Budget Airlines Cruise Into Canada

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TORONTO—Low-cost airlines, taking off around the globe, have been in a holding pattern in Canada.
 But thanks to a change in government regulations, a trio of upstarts is set to break into the country's air-travel market, in a move that could challenge the duopoly of the main Canadian operators, Air Canada and WestJet Airlines Ltd.

Air Canada plans to offer ultralow fares on some routes as discount carriers enter the marketplace.  

 The new, ultralow-cost carriers could also drain market share from a handful of American airlines catering to Canadians with cheap flights at U.S. airports near the border.
 Canada Jetlines Ltd., a new airline based in Vancouver, British Columbia, plans to start flying out of smaller airports near Toronto next year, with fares that should “cost less than a pair of jeans,” or under $100, says Chief Executive Stan Gadek.
 Flair Airlines Ltd., meanwhile, relaunched its ultra low cost venture this year after acquiring the assets of defunct NewLeaf Travel. The airline based in Kelowna, British Columbia, plans to add three cities to its flight schedule and triple its fleet of Boeing 737-400 jets to six by the end of the year.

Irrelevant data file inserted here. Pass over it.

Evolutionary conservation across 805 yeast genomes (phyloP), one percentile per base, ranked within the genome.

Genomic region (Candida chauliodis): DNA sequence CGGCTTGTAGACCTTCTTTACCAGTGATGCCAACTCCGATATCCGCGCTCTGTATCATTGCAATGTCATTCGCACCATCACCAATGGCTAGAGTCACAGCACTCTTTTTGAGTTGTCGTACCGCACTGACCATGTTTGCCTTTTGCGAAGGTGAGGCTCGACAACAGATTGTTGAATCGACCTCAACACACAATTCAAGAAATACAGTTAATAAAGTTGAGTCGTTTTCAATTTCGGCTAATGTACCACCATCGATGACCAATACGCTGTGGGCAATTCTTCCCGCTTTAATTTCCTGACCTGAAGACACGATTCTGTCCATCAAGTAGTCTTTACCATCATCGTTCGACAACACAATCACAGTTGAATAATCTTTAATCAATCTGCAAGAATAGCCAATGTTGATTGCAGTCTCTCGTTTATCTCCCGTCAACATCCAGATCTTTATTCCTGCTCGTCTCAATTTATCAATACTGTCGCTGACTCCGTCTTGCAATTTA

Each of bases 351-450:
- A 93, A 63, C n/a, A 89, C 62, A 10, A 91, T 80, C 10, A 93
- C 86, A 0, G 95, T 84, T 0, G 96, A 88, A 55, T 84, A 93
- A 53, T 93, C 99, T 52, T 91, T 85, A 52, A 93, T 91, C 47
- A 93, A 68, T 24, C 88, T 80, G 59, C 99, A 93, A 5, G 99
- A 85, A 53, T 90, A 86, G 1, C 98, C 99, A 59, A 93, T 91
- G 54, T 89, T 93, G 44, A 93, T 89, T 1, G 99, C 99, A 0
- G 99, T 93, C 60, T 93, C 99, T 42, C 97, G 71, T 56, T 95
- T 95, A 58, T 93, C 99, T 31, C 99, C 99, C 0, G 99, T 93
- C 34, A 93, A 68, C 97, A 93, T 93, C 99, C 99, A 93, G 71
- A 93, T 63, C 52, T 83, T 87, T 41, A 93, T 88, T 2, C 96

And Bill Franke, who helped pioneer the ultralow-cost carrier segment in the U.S., is pursuing a tie-up with EnerJet, a charter airline based in Calgary, Alberta. The deal, valued at roughly 80 million Canadian dollars, or US$62.5 million, is awaiting the Canadian government's approval.
 “We're firm believers that the lowest cost ultimately wins in the low-cost segment, so our objective is to present the lowest- cost and lowest-fare airline in the marketplace,” Mr. Franke said.
 The influx of competition comes after the Canadian government last year raised foreign ownership limits on domestic carriers to 49% from 25%, and as the local air-travel market, valued at C$19 billion, grows. Last year, 43 million passengers flew domestically, up 15% from the previous five years, according to Statistics Canada. As more rock-bottom prices are offered, Intervistas Consulting Group estimates that 10 million more people will fly more frequently.
 Two carriers still need to raise a minimum of C$50 million to be deemed “financially fit” to operate by regulators. Canada Jetlines is conducting an investor roadshow to raise between C$50 million and C$75 million. EnerJet, meanwhile, expects regulators to accept the terms proposed by Mr. Franke by year-end.
 The upstarts say they plan to not only lure budget-conscious fliers from WestJet and Air Canada, but also from American carriers such as Allegiant Air and Frontier Airlines Inc., which have drawn Canadians to border airports such as Buffalo, N.Y., and Burlington, Vt., with cheap fares.
 Robert Kokonis, an analyst at airline consultancy AirTrav Inc., estimates that 500,000 passengers, or about 10% of Canadian traffic lost to U.S. border airports, could be handled by the low-cost carriers over the next year.
 WestJet, which got its start as a no-frills airline, plans to combat the new airlines with an ultralow-cost carrier of its own. Swoop, which will begin flights next June, “is our ability to encourage Canadians to travel,” said Ed Sims, executive vice president of WestJet's commercial business. “But it's also a means to ensure that we have a very competitive brand stacked up against these new entrants.”



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